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The Camp Oven Cook
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With camp oven cooking becoming so popular nowadays especially since covid and more and more people are wanting to get that old vintage collectable camp oven for their collection.
Having owned many old camp ovens I completely understand why as vintage camp ovens are really nice to cook with and in my personal opinion, I think they season so much better.
I’ve often seen post’s of camp ovens for sale that say “vintage rusty camp oven”, however, it’s just a Chinese made camp oven that’s a bit rusty and maybe the seller didn’t know anything about it and they have just assumed that just like if you don’t know if its vintage and you have assumed it because it’s rusty.
Because of for sale posts like that is the reason why I have created this post, as I just want to help you know what you are looking for when you are out there looking for a vantage camp oven. (there is nothing wrong with that camp oven it is just mistakenly identified)
The most common way to tell if a camp oven is old is by the ears or via the lid. I have put together a list of features below to help you identify if your camp oven is old or not.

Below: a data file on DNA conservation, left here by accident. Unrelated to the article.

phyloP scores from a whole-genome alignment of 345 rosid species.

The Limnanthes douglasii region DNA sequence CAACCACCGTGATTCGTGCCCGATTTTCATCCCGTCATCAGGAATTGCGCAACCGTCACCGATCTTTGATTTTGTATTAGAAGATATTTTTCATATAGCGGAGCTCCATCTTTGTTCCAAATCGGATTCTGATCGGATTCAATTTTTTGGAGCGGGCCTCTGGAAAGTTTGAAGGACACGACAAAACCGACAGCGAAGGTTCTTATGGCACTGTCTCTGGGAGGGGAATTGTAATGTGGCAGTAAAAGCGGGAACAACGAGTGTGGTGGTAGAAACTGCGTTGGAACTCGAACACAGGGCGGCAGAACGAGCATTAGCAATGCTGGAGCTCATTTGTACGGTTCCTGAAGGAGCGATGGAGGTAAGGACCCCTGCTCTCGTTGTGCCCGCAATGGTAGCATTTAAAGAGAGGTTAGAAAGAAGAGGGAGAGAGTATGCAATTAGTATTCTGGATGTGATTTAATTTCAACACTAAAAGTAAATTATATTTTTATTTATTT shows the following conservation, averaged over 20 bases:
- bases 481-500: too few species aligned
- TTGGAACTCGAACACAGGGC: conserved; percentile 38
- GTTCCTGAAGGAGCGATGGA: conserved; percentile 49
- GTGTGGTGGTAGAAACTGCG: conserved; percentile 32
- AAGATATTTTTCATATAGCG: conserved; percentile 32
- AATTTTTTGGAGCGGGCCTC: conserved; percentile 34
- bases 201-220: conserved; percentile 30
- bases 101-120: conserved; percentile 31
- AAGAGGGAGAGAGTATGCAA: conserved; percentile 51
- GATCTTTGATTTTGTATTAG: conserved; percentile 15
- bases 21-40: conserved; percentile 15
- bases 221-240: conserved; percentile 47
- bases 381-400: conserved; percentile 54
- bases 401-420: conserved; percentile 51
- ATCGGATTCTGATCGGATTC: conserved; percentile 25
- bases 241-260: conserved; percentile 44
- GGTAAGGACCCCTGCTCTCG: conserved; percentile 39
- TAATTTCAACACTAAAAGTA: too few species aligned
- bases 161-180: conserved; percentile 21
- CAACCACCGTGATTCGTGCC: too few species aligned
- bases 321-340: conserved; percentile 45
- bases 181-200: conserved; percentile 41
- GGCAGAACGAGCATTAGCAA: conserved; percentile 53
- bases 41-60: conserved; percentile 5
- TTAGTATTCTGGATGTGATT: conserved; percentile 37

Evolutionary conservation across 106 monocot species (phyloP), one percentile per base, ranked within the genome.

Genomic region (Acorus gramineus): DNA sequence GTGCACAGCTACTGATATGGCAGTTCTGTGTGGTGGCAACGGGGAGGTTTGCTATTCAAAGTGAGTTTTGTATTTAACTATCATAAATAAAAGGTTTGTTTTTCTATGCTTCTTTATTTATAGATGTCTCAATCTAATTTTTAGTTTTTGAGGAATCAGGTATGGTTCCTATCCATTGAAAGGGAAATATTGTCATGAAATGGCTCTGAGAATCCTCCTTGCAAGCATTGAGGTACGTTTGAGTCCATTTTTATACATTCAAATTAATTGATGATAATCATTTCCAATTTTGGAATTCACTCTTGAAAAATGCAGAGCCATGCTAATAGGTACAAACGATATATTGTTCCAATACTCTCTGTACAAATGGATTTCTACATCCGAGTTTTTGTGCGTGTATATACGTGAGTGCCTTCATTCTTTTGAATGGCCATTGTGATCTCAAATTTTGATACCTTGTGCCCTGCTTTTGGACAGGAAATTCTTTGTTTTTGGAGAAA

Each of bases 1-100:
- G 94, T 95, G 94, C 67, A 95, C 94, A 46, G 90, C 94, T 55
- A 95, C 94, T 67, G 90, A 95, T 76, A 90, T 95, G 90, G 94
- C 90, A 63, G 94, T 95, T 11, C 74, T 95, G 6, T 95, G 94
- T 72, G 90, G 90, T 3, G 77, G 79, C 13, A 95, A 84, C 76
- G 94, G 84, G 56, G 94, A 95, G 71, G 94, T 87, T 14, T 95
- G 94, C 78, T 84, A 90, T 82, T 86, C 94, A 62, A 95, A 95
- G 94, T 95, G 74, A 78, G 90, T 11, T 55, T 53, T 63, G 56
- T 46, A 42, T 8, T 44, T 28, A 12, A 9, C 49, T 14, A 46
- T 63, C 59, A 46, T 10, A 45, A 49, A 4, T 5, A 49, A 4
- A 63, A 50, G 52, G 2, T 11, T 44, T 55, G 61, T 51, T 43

Please note: This guide is to help you identify whether your camp oven is vintage. If you have a vintage oven and need help to identify the brand, please feel free to contact us for help with identification.
The BailThe bail, or handle, of Asian camp ovens are generally a plain wire handle or a wire handle with a spiral.
The LidThe lids have a very distinctive shape; they are flat with a lip and commonly have big branding. They often have the sizing listed in quarts. Australian or European ovens are sized by inches.
The EarsThe ears are the part of the camp oven that holds the bail. The ears are a dead give away for Asian made ovens as they are always flat with two holes.
The BaseGenerally have a flat bottom, however, there are some that do have legs. Just look at the ears or the bail if you’re still unsure.
The BailThe bail, or handle, of vintage camp ovens were generally made by a blacksmith out of thick steel, and come in all sorts of shapes and sizes, depending on who made it.
The LidThe lids have a very distinctive shape; they are domed with a different style lip for coals to stay on top and the lid and handle are also different.
The EarsThe ears are the part of the camp oven that holds the bail. The ears are a dead give away for vintage camp ovens as they are sit vertical, like our own ears, and have a wide opening.
The LegsThese camp ovens have legs, and it is also common to find them with the legs cut off.
If you’re still unsure, please feel free to post some photos on our Facebook page so we can have a look for you.
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